| ||NFL average||15.26||15.26||0.0|
Seattle, New England and Atlanta were the smartest teams in football in 2012. All three were well-coached teams that went deep into the playoffs.
The Kansas City Chiefs were the only team to challenge the Eagles for title of dumbest team in football. They ranked No. 27 in Bendability and No. 31 in Scoreability. And Kansas City's spread of -10.79 between its Bendability and Scoreability was the largest of any team.
But the Chiefs were also a bad team low on talent. The Eagles were a bad team that had plenty of talent – at least in the eyes of almost every NFL observer and analyst.
The Chiefs lost because they sucked. The Eagles lost because they were stupid.
The futility of the Eagles is evident when we look at Scoreability and Bendability in terms of the yards it takes to score seven points in an NFL game.
The average NFL team in 2012 required 15.26 Yards Per Point Scored or Yards Per Point Allowed. In other words, the average NFL offense needed 106.8 yards of offense to score the equivalent of a touchdown and extra point.
The Eagles produced 20.24 Yards Per Point Scored, or the equivalent of 141.7 yards of offense to score the equivalent of a touchdown and extra point.
Here’s how Philadelphia stacked up in terms of Scoreability against the top-ranked Patriots and the league-wide average. It was an abysmal performance by Philly:
Yards Per TD + XP
Defensively, the Eagles were the cheapest date in town, forcing opponents to march just 12.37 Yards Per Point Allowed. In other words, opponents needed a mere 86.6 yards of offense to score the equivalent of a touchdown and extra point.
Here’s how Philadelphia stacked up in terms of Bendability against the top-ranked Seahawks and the league-wide average. Again, it was an abysmal performance by Philly:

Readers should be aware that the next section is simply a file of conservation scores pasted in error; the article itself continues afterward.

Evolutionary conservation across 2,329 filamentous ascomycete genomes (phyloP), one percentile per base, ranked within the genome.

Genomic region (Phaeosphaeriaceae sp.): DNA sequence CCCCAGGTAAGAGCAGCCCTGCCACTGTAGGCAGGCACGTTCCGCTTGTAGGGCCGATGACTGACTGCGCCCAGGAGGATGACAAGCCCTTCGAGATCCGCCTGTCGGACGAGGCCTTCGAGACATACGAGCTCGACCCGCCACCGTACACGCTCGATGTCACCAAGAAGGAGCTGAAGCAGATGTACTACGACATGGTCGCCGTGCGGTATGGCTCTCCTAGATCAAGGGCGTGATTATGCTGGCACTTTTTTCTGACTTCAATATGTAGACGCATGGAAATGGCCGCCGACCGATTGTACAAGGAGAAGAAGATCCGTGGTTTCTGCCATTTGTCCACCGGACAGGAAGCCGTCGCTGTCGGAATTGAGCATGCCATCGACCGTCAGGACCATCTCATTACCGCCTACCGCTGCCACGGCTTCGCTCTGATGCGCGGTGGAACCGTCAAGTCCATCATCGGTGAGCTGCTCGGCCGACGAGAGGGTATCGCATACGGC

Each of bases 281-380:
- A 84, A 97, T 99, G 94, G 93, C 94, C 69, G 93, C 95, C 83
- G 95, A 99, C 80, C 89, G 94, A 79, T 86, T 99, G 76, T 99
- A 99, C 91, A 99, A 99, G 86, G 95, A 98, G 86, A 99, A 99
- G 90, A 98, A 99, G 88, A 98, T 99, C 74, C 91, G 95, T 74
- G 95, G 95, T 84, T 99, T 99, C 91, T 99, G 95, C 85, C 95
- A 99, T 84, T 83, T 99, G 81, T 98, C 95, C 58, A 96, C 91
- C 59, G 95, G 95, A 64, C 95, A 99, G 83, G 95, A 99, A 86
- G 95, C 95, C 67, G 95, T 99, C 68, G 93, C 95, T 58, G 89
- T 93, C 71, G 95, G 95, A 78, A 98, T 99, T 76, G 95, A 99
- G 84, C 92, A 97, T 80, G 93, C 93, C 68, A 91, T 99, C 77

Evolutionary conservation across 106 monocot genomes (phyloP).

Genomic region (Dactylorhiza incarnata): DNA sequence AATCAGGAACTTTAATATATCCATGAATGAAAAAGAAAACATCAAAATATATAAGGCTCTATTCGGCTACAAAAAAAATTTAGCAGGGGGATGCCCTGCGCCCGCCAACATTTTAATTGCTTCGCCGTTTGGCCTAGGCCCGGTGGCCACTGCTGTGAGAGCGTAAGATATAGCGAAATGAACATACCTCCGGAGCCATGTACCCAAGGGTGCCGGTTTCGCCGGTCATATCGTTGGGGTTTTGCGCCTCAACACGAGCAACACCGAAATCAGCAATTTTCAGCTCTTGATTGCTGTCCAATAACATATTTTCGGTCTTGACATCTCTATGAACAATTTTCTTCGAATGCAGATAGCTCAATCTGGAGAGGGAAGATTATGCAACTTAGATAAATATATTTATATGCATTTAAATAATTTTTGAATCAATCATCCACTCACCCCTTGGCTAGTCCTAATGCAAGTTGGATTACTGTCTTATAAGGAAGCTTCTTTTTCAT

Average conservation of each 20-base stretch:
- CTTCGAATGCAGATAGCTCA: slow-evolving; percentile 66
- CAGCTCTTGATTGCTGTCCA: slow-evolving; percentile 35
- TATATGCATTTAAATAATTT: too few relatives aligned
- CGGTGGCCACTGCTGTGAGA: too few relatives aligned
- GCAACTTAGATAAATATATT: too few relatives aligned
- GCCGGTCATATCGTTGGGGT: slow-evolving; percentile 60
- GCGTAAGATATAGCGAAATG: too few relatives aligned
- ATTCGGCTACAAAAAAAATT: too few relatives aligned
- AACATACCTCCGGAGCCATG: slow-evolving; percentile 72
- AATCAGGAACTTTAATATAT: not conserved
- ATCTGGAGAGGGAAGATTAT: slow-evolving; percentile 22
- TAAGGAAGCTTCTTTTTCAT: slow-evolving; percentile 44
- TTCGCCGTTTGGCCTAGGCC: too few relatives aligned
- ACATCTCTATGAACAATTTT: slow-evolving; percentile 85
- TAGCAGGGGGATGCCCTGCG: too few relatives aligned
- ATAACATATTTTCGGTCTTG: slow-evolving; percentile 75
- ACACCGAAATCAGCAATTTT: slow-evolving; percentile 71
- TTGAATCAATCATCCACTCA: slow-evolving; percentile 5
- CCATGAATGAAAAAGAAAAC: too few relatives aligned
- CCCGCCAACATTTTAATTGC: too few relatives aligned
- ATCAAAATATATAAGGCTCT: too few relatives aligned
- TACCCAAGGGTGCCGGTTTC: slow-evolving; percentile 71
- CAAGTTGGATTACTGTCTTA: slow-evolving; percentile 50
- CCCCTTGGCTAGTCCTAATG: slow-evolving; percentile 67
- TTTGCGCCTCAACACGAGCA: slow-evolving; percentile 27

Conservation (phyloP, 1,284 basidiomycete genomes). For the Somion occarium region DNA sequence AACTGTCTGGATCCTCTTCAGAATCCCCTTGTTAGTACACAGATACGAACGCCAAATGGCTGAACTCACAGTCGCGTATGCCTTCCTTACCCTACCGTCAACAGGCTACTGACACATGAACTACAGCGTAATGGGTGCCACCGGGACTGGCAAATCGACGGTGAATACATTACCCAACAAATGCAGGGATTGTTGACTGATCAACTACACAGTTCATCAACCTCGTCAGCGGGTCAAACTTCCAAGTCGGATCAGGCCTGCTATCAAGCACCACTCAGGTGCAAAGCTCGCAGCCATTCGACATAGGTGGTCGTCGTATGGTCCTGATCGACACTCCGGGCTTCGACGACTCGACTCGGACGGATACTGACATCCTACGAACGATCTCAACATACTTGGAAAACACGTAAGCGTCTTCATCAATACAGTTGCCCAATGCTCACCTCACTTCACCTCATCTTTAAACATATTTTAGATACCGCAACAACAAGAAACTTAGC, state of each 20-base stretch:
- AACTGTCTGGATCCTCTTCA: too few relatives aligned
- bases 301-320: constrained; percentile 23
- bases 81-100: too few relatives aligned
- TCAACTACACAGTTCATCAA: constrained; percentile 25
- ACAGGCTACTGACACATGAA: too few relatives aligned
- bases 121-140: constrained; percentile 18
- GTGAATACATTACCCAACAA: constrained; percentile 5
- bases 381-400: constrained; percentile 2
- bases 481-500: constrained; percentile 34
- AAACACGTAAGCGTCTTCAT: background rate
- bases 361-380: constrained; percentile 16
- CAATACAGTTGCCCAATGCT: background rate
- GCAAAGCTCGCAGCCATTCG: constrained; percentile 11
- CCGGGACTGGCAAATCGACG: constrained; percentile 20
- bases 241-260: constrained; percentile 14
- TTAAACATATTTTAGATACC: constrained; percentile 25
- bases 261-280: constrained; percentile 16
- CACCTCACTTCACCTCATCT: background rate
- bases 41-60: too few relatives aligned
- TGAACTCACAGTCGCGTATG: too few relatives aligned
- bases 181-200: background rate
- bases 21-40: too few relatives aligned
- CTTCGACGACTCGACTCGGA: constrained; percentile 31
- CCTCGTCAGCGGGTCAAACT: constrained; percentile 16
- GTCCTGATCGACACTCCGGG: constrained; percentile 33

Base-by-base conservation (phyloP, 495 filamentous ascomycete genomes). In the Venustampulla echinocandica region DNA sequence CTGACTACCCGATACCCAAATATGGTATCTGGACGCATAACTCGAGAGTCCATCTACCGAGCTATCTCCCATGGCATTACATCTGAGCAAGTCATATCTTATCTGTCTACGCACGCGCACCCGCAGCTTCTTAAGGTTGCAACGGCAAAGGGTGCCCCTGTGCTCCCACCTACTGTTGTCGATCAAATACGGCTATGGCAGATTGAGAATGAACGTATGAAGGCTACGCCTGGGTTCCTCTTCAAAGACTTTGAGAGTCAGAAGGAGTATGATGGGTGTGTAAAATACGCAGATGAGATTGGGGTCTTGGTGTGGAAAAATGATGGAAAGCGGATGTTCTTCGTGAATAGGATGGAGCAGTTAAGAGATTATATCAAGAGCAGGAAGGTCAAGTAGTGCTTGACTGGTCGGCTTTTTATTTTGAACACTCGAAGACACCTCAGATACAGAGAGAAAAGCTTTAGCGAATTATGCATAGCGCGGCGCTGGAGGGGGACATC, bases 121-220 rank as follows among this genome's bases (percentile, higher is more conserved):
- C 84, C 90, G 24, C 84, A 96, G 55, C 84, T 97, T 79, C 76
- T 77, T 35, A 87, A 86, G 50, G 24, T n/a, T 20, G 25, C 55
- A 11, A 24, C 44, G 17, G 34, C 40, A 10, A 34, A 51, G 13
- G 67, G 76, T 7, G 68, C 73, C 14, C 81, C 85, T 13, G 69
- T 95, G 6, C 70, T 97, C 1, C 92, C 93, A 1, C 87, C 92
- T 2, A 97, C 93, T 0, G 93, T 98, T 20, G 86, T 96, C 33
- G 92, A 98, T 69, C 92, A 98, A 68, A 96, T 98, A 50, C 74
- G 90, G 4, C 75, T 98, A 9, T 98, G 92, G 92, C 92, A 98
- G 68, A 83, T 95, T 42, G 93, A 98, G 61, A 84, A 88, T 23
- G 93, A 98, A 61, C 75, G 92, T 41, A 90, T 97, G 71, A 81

Oppt. Yards Per TD + XP
Think of how frustratingly inefficient that team was in 2012: statistically speaking, the Eagles had to march up and down the field nearly one and a half times to score 7 points; opponents needed less than 87 yards of offense to score the equivalent of 7 points.
The Eagles worked way to hard for way too few results on the scoreboard; conversely, opponents racked up plenty of cheap, easy points.
Scoreability and Bendability are not simply offensive and defensive indicators. They measure how well each unit of each team works together to put the other unit in a position to succeed. It’s tough for teams with dumb, inefficient defenses to rank high in Scoreability; and tough for teams with dumb, inefficient offenses to rank high in Bendability.
Different units in football do not play in a vacuum. Each is dependent upon the other to succeed.
And if you look at any of the individual components that make a team efficient and make life easy for other units on the team – special teams proficiency, turnover differential, red-zone offense and defense, etc. – you’ll find the Eagles were one of the worst teams in football.
Chip Kelly can make the jump from college to pros, install his exciting new offense and turn either Michael Vick, Matt Barkley, Nick Foles or Dennis Dixon into an elite NFL quarterback.
But he won't hand frustrated Eagles fans their long-awaited first Super Bowl victory if he fails to re-educate the dumbest team in the NFL.